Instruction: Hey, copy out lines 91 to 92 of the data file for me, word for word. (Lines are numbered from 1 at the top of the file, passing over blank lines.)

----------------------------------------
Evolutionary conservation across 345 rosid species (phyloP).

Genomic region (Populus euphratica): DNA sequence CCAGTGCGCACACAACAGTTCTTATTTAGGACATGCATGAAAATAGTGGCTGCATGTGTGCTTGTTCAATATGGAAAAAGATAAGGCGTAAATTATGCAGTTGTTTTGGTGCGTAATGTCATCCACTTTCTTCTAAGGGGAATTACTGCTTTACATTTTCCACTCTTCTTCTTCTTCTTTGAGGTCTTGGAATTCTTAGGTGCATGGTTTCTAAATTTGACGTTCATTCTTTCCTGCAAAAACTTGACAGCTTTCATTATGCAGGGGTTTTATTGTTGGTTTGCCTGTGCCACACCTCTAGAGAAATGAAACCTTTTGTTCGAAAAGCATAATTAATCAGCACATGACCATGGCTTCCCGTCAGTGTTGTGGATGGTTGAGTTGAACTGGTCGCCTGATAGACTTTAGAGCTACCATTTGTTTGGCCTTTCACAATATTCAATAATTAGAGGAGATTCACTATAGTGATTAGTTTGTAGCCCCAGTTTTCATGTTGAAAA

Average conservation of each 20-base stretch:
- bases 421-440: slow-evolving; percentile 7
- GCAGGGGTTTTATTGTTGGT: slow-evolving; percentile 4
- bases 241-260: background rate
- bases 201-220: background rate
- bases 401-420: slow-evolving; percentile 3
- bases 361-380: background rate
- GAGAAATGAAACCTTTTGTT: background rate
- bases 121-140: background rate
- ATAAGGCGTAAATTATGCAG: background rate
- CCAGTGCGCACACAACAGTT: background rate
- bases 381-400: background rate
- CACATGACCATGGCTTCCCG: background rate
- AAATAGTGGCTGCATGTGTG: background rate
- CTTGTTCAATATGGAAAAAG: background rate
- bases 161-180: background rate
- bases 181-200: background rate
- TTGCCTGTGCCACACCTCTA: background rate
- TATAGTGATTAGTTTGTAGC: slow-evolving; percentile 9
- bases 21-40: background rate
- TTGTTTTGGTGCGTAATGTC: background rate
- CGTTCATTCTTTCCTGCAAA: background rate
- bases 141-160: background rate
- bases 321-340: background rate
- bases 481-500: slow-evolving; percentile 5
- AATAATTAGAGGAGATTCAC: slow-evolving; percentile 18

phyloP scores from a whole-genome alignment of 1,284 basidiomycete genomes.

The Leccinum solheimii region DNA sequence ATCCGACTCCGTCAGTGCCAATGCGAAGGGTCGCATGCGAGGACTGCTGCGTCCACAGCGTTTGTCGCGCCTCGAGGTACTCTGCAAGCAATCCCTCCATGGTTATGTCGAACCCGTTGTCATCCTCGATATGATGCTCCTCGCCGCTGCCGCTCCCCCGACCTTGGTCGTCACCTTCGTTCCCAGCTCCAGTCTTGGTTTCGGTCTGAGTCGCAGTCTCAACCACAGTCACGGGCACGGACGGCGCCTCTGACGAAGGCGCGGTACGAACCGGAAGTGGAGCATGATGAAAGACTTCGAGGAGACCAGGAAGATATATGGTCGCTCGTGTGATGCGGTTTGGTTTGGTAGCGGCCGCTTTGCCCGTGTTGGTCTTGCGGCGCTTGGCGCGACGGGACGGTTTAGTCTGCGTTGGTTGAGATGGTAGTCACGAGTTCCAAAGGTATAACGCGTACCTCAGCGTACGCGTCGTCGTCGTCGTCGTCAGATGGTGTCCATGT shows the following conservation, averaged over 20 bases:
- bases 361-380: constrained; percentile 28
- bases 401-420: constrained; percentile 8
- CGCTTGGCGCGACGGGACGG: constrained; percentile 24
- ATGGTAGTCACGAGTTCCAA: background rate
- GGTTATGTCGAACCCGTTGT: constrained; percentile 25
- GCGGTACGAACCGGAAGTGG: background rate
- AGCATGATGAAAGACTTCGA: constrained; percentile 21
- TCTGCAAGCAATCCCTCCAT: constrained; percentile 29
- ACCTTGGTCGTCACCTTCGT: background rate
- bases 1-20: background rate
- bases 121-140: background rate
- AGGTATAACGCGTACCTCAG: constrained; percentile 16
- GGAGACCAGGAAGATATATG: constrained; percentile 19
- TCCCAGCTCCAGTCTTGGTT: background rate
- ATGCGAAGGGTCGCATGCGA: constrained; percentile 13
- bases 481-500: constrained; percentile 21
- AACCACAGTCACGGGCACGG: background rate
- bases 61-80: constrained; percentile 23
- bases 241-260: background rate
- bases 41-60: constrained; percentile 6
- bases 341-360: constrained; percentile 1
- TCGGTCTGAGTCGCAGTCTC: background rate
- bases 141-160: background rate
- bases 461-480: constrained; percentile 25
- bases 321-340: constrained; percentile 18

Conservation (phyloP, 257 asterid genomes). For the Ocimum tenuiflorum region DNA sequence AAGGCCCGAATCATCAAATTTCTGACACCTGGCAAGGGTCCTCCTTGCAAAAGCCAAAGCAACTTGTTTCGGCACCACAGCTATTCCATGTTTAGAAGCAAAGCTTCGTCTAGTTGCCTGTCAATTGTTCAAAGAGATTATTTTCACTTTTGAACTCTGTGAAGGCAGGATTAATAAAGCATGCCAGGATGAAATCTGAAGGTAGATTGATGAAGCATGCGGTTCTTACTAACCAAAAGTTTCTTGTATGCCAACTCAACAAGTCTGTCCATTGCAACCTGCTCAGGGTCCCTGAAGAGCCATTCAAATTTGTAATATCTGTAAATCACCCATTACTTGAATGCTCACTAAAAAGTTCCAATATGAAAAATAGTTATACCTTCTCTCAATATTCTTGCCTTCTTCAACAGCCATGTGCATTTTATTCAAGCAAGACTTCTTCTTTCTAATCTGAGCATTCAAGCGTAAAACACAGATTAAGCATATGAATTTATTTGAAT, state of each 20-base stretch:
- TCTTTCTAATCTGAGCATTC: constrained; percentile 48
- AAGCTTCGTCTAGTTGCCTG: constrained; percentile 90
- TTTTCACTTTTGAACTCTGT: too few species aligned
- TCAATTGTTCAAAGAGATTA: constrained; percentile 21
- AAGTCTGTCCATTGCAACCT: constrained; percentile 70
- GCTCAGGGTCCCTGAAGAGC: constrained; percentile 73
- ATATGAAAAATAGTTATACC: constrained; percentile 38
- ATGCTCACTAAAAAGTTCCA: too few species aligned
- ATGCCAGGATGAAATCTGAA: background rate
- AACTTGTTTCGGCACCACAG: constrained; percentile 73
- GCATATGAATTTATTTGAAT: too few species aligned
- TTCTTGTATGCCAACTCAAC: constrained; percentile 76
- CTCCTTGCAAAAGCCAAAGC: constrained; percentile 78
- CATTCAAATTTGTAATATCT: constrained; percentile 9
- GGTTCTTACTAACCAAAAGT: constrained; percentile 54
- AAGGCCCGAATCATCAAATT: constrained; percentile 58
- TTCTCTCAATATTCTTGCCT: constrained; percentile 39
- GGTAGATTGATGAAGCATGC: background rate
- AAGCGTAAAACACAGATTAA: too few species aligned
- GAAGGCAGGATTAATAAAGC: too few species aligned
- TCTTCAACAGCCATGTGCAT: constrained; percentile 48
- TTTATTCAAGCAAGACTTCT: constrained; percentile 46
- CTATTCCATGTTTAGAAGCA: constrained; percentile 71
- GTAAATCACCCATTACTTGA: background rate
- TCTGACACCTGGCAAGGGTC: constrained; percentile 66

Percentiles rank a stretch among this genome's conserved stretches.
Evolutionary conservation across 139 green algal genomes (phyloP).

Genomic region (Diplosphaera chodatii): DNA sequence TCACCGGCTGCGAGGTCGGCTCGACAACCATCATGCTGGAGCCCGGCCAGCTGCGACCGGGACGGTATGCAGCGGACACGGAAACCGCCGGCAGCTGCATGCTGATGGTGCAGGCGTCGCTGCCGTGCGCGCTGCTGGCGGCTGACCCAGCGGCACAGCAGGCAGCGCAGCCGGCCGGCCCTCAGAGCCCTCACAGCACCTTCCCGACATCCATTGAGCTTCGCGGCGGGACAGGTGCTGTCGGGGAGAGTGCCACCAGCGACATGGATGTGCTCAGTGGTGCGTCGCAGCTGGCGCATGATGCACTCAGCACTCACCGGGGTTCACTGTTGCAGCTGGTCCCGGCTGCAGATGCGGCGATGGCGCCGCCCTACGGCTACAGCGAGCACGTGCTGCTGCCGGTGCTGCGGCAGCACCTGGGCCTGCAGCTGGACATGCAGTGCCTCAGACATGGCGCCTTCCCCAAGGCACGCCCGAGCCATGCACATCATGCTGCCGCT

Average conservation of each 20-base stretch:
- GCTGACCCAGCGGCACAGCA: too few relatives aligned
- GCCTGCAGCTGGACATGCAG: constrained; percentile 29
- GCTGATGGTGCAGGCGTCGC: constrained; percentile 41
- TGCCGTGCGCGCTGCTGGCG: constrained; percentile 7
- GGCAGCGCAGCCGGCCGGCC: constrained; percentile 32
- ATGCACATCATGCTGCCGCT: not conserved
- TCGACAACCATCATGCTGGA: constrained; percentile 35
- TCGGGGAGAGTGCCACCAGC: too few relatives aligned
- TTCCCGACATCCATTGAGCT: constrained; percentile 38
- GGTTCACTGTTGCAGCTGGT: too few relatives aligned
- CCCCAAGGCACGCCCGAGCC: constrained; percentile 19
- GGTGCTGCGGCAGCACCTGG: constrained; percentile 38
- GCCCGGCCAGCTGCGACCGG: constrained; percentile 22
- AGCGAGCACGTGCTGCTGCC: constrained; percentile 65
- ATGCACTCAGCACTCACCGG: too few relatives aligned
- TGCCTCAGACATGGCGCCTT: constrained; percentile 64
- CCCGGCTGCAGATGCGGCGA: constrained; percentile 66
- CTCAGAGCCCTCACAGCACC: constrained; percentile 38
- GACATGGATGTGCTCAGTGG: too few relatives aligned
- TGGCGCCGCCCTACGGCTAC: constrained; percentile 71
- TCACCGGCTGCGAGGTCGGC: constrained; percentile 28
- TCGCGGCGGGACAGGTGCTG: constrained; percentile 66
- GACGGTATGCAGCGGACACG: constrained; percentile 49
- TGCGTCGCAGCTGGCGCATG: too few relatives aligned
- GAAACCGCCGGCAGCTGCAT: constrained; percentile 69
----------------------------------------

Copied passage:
- ATGCACATCATGCTGCCGCT: not conserved
- TCGACAACCATCATGCTGGA: constrained; percentile 35